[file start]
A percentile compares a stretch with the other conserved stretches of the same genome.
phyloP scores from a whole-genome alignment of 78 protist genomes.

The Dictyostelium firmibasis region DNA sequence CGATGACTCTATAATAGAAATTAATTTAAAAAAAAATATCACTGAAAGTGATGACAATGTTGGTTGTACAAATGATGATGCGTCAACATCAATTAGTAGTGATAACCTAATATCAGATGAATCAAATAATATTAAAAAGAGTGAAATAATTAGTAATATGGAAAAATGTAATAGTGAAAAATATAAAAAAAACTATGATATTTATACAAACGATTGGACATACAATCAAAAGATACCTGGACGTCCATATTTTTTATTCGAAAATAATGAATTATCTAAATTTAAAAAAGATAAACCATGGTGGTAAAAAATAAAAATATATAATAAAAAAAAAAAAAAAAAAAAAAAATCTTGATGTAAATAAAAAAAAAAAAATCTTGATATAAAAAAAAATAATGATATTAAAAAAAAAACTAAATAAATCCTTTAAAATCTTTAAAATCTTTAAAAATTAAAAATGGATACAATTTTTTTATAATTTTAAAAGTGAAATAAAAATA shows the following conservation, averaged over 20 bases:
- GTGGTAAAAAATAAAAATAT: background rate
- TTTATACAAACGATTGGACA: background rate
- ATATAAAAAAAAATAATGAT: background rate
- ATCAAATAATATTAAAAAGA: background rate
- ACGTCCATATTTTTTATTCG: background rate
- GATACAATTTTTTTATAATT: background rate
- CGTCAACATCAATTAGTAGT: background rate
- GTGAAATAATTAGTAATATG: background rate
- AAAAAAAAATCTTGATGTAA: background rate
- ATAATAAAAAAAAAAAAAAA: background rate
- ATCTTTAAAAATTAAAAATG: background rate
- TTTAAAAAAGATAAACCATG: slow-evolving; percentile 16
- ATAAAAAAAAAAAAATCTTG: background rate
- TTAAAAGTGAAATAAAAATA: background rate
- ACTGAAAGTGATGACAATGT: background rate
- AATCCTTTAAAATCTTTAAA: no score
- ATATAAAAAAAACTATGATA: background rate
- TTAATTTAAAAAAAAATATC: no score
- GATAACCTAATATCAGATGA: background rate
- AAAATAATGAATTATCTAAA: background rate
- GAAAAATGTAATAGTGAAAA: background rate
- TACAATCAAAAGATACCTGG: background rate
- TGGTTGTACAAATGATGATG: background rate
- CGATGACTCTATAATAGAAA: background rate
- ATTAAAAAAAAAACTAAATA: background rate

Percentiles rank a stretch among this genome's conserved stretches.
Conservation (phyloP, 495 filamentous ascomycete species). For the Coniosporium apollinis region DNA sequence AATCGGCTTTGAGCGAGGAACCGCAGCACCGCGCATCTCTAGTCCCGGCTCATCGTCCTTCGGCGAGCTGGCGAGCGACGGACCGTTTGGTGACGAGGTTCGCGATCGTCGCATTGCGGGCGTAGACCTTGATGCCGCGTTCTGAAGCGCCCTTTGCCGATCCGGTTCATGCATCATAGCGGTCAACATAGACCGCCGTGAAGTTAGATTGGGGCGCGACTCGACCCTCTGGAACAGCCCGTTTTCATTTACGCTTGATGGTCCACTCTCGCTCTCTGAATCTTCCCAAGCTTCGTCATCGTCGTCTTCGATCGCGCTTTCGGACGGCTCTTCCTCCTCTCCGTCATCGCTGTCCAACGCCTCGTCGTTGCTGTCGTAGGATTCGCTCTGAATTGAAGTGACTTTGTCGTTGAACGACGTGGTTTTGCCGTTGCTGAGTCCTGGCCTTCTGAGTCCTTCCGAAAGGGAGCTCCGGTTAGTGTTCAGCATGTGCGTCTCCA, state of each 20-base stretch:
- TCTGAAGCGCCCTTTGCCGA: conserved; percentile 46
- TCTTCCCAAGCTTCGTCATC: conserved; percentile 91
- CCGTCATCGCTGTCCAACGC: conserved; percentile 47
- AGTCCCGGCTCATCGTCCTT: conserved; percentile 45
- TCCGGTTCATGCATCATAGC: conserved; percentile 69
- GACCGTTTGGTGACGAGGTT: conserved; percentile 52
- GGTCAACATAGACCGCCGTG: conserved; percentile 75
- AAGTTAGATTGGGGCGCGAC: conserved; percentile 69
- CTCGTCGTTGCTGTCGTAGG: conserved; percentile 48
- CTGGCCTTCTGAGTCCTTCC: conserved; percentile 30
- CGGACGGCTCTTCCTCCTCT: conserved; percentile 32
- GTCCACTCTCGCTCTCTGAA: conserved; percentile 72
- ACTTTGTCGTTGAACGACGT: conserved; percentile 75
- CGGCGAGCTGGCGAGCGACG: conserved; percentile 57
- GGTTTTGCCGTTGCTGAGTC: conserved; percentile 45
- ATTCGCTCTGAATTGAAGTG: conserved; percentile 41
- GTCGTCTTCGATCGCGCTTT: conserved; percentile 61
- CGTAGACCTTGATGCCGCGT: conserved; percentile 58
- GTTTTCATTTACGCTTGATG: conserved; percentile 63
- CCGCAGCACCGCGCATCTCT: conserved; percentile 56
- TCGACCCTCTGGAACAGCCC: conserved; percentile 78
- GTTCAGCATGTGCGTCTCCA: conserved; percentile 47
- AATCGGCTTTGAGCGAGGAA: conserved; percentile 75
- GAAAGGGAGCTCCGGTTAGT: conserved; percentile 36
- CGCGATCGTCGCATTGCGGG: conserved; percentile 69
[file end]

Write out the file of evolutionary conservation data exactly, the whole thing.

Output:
A percentile compares a stretch with the other conserved stretches of the same genome.
phyloP scores from a whole-genome alignment of 78 protist genomes.

The Dictyostelium firmibasis region DNA sequence CGATGACTCTATAATAGAAATTAATTTAAAAAAAAATATCACTGAAAGTGATGACAATGTTGGTTGTACAAATGATGATGCGTCAACATCAATTAGTAGTGATAACCTAATATCAGATGAATCAAATAATATTAAAAAGAGTGAAATAATTAGTAATATGGAAAAATGTAATAGTGAAAAATATAAAAAAAACTATGATATTTATACAAACGATTGGACATACAATCAAAAGATACCTGGACGTCCATATTTTTTATTCGAAAATAATGAATTATCTAAATTTAAAAAAGATAAACCATGGTGGTAAAAAATAAAAATATATAATAAAAAAAAAAAAAAAAAAAAAAAATCTTGATGTAAATAAAAAAAAAAAAATCTTGATATAAAAAAAAATAATGATATTAAAAAAAAAACTAAATAAATCCTTTAAAATCTTTAAAATCTTTAAAAATTAAAAATGGATACAATTTTTTTATAATTTTAAAAGTGAAATAAAAATA shows the following conservation, averaged over 20 bases:
- GTGGTAAAAAATAAAAATAT: background rate
- TTTATACAAACGATTGGACA: background rate
- ATATAAAAAAAAATAATGAT: background rate
- ATCAAATAATATTAAAAAGA: background rate
- ACGTCCATATTTTTTATTCG: background rate
- GATACAATTTTTTTATAATT: background rate
- CGTCAACATCAATTAGTAGT: background rate
- GTGAAATAATTAGTAATATG: background rate
- AAAAAAAAATCTTGATGTAA: background rate
- ATAATAAAAAAAAAAAAAAA: background rate
- ATCTTTAAAAATTAAAAATG: background rate
- TTTAAAAAAGATAAACCATG: slow-evolving; percentile 16
- ATAAAAAAAAAAAAATCTTG: background rate
- TTAAAAGTGAAATAAAAATA: background rate
- ACTGAAAGTGATGACAATGT: background rate
- AATCCTTTAAAATCTTTAAA: no score
- ATATAAAAAAAACTATGATA: background rate
- TTAATTTAAAAAAAAATATC: no score
- GATAACCTAATATCAGATGA: background rate
- AAAATAATGAATTATCTAAA: background rate
- GAAAAATGTAATAGTGAAAA: background rate
- TACAATCAAAAGATACCTGG: background rate
- TGGTTGTACAAATGATGATG: background rate
- CGATGACTCTATAATAGAAA: background rate
- ATTAAAAAAAAAACTAAATA: background rate

Percentiles rank a stretch among this genome's conserved stretches.
Conservation (phyloP, 495 filamentous ascomycete species). For the Coniosporium apollinis region DNA sequence AATCGGCTTTGAGCGAGGAACCGCAGCACCGCGCATCTCTAGTCCCGGCTCATCGTCCTTCGGCGAGCTGGCGAGCGACGGACCGTTTGGTGACGAGGTTCGCGATCGTCGCATTGCGGGCGTAGACCTTGATGCCGCGTTCTGAAGCGCCCTTTGCCGATCCGGTTCATGCATCATAGCGGTCAACATAGACCGCCGTGAAGTTAGATTGGGGCGCGACTCGACCCTCTGGAACAGCCCGTTTTCATTTACGCTTGATGGTCCACTCTCGCTCTCTGAATCTTCCCAAGCTTCGTCATCGTCGTCTTCGATCGCGCTTTCGGACGGCTCTTCCTCCTCTCCGTCATCGCTGTCCAACGCCTCGTCGTTGCTGTCGTAGGATTCGCTCTGAATTGAAGTGACTTTGTCGTTGAACGACGTGGTTTTGCCGTTGCTGAGTCCTGGCCTTCTGAGTCCTTCCGAAAGGGAGCTCCGGTTAGTGTTCAGCATGTGCGTCTCCA, state of each 20-base stretch:
- TCTGAAGCGCCCTTTGCCGA: conserved; percentile 46
- TCTTCCCAAGCTTCGTCATC: conserved; percentile 91
- CCGTCATCGCTGTCCAACGC: conserved; percentile 47
- AGTCCCGGCTCATCGTCCTT: conserved; percentile 45
- TCCGGTTCATGCATCATAGC: conserved; percentile 69
- GACCGTTTGGTGACGAGGTT: conserved; percentile 52
- GGTCAACATAGACCGCCGTG: conserved; percentile 75
- AAGTTAGATTGGGGCGCGAC: conserved; percentile 69
- CTCGTCGTTGCTGTCGTAGG: conserved; percentile 48
- CTGGCCTTCTGAGTCCTTCC: conserved; percentile 30
- CGGACGGCTCTTCCTCCTCT: conserved; percentile 32
- GTCCACTCTCGCTCTCTGAA: conserved; percentile 72
- ACTTTGTCGTTGAACGACGT: conserved; percentile 75
- CGGCGAGCTGGCGAGCGACG: conserved; percentile 57
- GGTTTTGCCGTTGCTGAGTC: conserved; percentile 45
- ATTCGCTCTGAATTGAAGTG: conserved; percentile 41
- GTCGTCTTCGATCGCGCTTT: conserved; percentile 61
- CGTAGACCTTGATGCCGCGT: conserved; percentile 58
- GTTTTCATTTACGCTTGATG: conserved; percentile 63
- CCGCAGCACCGCGCATCTCT: conserved; percentile 56
- TCGACCCTCTGGAACAGCCC: conserved; percentile 78
- GTTCAGCATGTGCGTCTCCA: conserved; percentile 47
- AATCGGCTTTGAGCGAGGAA: conserved; percentile 75
- GAAAGGGAGCTCCGGTTAGT: conserved; percentile 36
- CGCGATCGTCGCATTGCGGG: conserved; percentile 69